Here is Joseph de Maistre, jurist, philosopher, and grand reactionary, in exile in St. Petersburg in the first part of the nineteenth century, contemplating the figure of the Executioner, with whom so many of his fellow French aristocrats had suffered an all too intimate encounter a couple of decades previously:
So who is this inexplicable being who, when there are so many pleasant, lucrative, honest, and even honourable professions in which he could exercise his strength or dexterity to choose among, has chosen that of torturing and putting to death his own kind? Are this head and this heart made like our own? Do they contain anything that is peculiar and alien to our nature? For myself, I have no doubt about this. In outward appearance he is made like us; he is born like us. But he is an extraordinary being, and for him to be brought into existence as a member of the human family a particular decree was required, a FIAT of creative power.1
And here, quoted by Martin Amis in his book Koba the Dread (2002), is the biographer Dmitri Volkogonov writing of a particular executioner:
No other man in the world has ever accomplished so fantastic a success as he: to exterminate millions of his own countrymen and receive in exchange the whole country’s blind adulation.2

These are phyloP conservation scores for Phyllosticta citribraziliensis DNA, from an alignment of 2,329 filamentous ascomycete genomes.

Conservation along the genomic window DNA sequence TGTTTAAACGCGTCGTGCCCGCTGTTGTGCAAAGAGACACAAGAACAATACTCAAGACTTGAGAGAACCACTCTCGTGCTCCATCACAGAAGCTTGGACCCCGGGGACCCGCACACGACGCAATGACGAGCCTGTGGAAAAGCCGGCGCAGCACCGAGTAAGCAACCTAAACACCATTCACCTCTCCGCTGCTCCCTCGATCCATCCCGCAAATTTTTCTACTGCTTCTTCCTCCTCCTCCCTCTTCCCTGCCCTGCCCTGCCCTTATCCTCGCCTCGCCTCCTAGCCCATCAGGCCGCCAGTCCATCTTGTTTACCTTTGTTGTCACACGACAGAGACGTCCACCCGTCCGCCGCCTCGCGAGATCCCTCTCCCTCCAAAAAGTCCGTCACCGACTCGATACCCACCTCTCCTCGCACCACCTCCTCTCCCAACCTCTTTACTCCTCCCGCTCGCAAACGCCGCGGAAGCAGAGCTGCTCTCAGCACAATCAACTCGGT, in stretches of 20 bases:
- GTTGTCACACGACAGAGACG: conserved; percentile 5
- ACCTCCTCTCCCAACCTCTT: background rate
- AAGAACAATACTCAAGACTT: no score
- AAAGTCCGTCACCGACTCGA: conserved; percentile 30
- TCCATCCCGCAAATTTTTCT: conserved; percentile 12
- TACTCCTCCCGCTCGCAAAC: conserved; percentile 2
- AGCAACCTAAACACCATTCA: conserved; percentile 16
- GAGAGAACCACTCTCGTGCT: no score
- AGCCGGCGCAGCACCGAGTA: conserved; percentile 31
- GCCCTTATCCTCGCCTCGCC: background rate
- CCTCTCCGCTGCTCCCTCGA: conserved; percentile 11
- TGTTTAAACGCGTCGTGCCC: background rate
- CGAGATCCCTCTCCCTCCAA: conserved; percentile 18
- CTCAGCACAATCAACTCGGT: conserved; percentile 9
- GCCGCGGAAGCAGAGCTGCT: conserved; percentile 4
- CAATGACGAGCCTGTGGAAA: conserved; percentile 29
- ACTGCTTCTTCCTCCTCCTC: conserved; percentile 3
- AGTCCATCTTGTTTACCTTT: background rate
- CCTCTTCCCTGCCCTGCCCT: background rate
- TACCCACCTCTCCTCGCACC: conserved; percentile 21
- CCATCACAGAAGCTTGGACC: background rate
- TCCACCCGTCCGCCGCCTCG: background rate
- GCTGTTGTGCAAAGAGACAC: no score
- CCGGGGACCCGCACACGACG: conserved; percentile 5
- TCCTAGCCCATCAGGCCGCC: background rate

It might be said that Martin Amis and Stalin’s Russia were two things that were waiting to happen to each other. What other novelist of his generation would have risked treating the enormities visited upon the twentieth century with such vigor, such moral outrage, such foolhardy daring? In Time’s Arrow (1991) he found a novel means of tackling that most perilous—for the novelist—topic, the Holocaust, by having his protagonist live his life backward, from all-American citizen in the present day to newborn German baby in the young century, with visits in between to the death camps, where, it is discovered, he played a modest but not insignificant role.
Time’s Arrow was a risk, but it succeeded. In interviews at the time, however, Amis insisted that it was one of a kind, and that he was not a political but, essentially, a comic novelist. The book, as he wrote in an afterword, was inspired, if one may speak of inspiration when the subject was so dire, by his friend Robert Jay Lifton’s The Nazi Doctors, without which, Amis wrote, “my novel would not and could not have been written.”3 And sure enough, his next novel, The Information (1995), was a return to the form of his great, sprawling comedies Money (1984) and London Fields (1989). Yet the world was too much with him for a full withdrawal from the arena of public history.
Through his journalism especially he could venture at will into that arena, bringing back hair-raising reports of what it was like when the lions were let loose—all that blood, all those screams—but also essaying wonderfully comic turns, such as his…
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